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Campbell and Another Vs. Inland Revenue Commissioners. - Court Judgment

LegalCrystal Citation
SubjectDirect Taxation
CourtKolkata High Court
Decided On
Reported in[1969]71ITR226(Cal)
AppellantCampbell and Another
Respondentinland Revenue Commissioners.
- .....but in my view it does not matter very much whether there was such a trust in respect of the money paid under the covenant or whether there was merely a moral obligation on the part of the trustees to return it. in no circumstances can it be regarded as pure bounty.the case for the appellants, as i understand it, is that the money which they receive is an 'annual payment' within the meaning of those words in the income tax act despite the fact that that money is to be returned to tutors; this, they say, is so because it is returned in payment for tutors assets and the price being paid for the assets is a fair and reasonable price. in order for the money paid under the covenant to constitute 'annual payments' in the hands of the trustees so that they can recover the tax that has.....

HARMAN L.J. There are occasions, even in revenue cases, when what one comes to look for is substance and not form. Here were corporators owning a first-class educational business which paid 800 per cent. on its ordinary shares and made a living also for the majority shareholders. It paid tax, of course, like any other commercial concern. The object of the corporators was to sell this business at is full value without losing control of it. They left it to their accountant to find the best means, and what we have is his plan, which smells a little of the lamp. His plan was (1) to sell the goodwill to a concern still controlled by the vendors; (2) to find the price out of the profits of the business; (3) to get back the income tax which was being paid by the vendors, thus accelerating the payment of the purchase-money.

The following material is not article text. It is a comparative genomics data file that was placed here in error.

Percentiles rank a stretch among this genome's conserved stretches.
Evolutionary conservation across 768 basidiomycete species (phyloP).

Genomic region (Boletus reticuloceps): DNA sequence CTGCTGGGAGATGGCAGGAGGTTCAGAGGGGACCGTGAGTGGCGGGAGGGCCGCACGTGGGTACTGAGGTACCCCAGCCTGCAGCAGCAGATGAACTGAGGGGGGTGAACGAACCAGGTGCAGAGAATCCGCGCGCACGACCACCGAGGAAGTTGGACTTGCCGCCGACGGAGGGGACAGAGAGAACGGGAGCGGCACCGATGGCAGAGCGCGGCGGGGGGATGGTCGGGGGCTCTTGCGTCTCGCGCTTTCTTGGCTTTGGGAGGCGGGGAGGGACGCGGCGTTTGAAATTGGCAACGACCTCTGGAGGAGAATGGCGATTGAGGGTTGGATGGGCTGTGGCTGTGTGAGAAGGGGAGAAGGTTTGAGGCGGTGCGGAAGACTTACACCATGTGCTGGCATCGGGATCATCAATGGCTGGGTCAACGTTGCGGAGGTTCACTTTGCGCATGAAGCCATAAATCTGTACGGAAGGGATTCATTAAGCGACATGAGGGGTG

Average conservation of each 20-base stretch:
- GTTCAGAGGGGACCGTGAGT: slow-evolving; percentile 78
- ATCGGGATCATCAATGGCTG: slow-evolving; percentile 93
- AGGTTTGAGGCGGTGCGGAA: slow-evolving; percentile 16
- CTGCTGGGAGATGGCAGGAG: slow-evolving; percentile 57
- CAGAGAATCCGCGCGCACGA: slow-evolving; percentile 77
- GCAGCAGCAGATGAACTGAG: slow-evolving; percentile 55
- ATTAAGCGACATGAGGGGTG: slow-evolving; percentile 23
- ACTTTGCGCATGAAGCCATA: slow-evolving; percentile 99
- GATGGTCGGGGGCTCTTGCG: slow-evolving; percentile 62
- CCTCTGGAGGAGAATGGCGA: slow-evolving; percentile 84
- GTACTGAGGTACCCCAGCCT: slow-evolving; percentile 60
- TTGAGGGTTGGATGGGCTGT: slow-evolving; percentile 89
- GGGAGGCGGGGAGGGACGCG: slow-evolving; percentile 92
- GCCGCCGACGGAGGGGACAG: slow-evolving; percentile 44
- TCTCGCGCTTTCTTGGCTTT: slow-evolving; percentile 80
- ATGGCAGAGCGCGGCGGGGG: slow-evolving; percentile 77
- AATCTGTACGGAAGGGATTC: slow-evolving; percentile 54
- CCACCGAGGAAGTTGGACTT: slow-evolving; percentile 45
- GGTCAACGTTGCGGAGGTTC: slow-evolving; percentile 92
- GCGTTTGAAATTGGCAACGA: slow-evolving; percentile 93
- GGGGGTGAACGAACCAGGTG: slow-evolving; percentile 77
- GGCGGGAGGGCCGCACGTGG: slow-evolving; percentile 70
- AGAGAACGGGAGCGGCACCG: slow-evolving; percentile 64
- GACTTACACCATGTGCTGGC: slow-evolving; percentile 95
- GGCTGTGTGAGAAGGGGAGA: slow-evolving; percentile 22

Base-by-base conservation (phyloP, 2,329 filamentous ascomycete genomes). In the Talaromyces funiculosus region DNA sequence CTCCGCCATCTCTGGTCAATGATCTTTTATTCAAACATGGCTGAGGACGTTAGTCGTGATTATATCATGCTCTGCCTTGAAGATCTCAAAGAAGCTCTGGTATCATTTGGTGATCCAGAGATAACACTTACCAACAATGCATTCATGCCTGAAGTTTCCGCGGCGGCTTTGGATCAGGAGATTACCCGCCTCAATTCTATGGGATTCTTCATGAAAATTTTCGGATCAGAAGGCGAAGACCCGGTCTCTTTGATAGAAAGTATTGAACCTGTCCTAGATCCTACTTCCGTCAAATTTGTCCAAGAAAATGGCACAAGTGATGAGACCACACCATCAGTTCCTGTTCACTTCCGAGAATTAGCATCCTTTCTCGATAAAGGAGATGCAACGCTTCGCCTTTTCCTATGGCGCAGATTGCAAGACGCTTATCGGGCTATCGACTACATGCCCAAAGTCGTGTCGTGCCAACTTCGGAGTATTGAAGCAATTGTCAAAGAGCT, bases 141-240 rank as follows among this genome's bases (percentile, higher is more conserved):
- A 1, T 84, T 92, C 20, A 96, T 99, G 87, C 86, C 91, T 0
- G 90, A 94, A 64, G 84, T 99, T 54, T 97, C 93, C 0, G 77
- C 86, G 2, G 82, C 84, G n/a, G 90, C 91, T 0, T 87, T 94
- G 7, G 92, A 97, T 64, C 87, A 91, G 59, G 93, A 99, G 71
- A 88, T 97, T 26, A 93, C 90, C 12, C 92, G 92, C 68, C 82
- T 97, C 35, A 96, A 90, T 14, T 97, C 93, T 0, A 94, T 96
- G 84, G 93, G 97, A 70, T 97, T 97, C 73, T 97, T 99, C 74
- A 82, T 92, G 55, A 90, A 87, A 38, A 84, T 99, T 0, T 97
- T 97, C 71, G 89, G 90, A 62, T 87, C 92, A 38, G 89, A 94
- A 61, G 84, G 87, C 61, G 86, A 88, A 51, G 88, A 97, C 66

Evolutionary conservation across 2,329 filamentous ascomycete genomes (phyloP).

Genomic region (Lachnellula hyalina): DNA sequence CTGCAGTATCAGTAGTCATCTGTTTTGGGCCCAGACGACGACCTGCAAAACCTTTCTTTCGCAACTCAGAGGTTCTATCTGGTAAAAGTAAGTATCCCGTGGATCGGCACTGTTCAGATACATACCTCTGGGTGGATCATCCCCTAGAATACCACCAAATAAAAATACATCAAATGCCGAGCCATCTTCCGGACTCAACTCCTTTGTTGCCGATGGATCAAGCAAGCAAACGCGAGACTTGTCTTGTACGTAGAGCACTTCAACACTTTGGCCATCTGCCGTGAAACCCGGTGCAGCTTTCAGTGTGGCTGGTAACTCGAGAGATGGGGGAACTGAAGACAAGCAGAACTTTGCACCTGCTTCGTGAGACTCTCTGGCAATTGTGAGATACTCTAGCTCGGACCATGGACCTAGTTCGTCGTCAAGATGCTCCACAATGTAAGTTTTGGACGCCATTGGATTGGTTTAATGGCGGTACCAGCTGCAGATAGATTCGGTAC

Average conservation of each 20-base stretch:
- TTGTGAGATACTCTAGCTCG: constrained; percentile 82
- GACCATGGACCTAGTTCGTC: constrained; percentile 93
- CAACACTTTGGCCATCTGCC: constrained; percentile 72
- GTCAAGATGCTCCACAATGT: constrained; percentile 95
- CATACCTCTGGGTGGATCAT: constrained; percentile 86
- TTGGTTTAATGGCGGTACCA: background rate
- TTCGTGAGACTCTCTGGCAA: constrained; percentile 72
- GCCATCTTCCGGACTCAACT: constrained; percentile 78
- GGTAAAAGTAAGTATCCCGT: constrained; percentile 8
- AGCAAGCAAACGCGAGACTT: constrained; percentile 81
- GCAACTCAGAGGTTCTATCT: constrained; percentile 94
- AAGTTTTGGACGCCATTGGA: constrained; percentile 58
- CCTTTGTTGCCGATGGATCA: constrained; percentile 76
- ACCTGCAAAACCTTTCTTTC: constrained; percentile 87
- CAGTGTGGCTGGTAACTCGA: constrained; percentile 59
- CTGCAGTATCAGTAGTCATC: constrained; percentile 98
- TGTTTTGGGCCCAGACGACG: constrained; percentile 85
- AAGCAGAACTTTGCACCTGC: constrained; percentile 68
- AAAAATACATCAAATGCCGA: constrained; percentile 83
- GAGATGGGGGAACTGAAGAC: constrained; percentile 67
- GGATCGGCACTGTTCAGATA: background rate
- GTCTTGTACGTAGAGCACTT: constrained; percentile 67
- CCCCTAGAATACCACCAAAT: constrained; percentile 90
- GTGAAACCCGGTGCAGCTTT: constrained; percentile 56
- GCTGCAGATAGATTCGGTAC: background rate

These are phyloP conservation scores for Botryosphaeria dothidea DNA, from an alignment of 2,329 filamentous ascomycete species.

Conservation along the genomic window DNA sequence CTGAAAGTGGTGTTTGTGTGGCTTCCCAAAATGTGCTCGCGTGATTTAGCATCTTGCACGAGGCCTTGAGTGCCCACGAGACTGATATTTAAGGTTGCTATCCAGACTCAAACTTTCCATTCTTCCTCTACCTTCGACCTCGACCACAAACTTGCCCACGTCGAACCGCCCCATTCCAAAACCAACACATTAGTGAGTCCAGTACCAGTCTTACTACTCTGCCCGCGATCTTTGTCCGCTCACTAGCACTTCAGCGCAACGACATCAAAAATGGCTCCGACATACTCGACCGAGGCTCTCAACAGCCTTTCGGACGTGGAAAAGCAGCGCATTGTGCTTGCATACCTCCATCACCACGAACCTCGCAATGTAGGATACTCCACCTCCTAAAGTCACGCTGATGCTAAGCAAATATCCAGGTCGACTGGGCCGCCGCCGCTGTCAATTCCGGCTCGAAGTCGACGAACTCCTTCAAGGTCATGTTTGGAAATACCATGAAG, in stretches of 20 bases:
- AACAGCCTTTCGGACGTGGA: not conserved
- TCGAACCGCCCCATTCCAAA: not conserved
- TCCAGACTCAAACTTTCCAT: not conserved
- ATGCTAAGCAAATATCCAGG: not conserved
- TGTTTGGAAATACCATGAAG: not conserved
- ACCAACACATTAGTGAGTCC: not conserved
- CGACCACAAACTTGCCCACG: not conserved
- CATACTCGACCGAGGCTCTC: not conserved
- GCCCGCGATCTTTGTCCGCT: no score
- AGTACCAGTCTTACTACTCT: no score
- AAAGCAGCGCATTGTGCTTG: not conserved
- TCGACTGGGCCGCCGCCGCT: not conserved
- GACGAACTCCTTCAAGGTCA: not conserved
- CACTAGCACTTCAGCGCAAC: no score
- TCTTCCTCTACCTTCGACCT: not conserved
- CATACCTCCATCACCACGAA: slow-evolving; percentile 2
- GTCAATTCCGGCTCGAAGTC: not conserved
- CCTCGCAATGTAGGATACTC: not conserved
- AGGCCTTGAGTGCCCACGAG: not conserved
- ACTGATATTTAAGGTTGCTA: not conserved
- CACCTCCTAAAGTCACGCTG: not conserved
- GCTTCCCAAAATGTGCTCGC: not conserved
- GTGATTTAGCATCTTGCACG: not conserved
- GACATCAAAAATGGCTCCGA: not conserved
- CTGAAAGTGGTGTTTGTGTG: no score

What were the steps taken to carry it out The first was that a trust was set up, a trust for educational purposes only, and, therefore, a charitable trust, but as its name implies, it was to be tied to Daviess the name of the business. The object of the charitable trust was to take over the business from Daviess. The second step in this was the covenant which Tutors entered into the day after its formation, which was a covenant for seven years to pay 80 per cent. of its profits to the trust. The third step was that the trust was to use the money to pay for the business. I care not at all, like my Lord, whether this was a legally binding transaction or merely one that was morally binding on everybody. After all, all the participators in this scheme were on one side of the table. They were the corporators in this business. They were the people who were making a living out of it and who were hoping to get a good price for it. There is nothing wrong with that. But it makes a formal agreement quite unnecessary because it was to everybodys interest and it was everybodys intention to carry it out in this way of it would get back Tutors income tax. The fourth step was that the trust, being a charity, was to apply to get back the income tax payable by the vendors and return it to the vendors directly it was got back and so hasten the payment of the purchase price.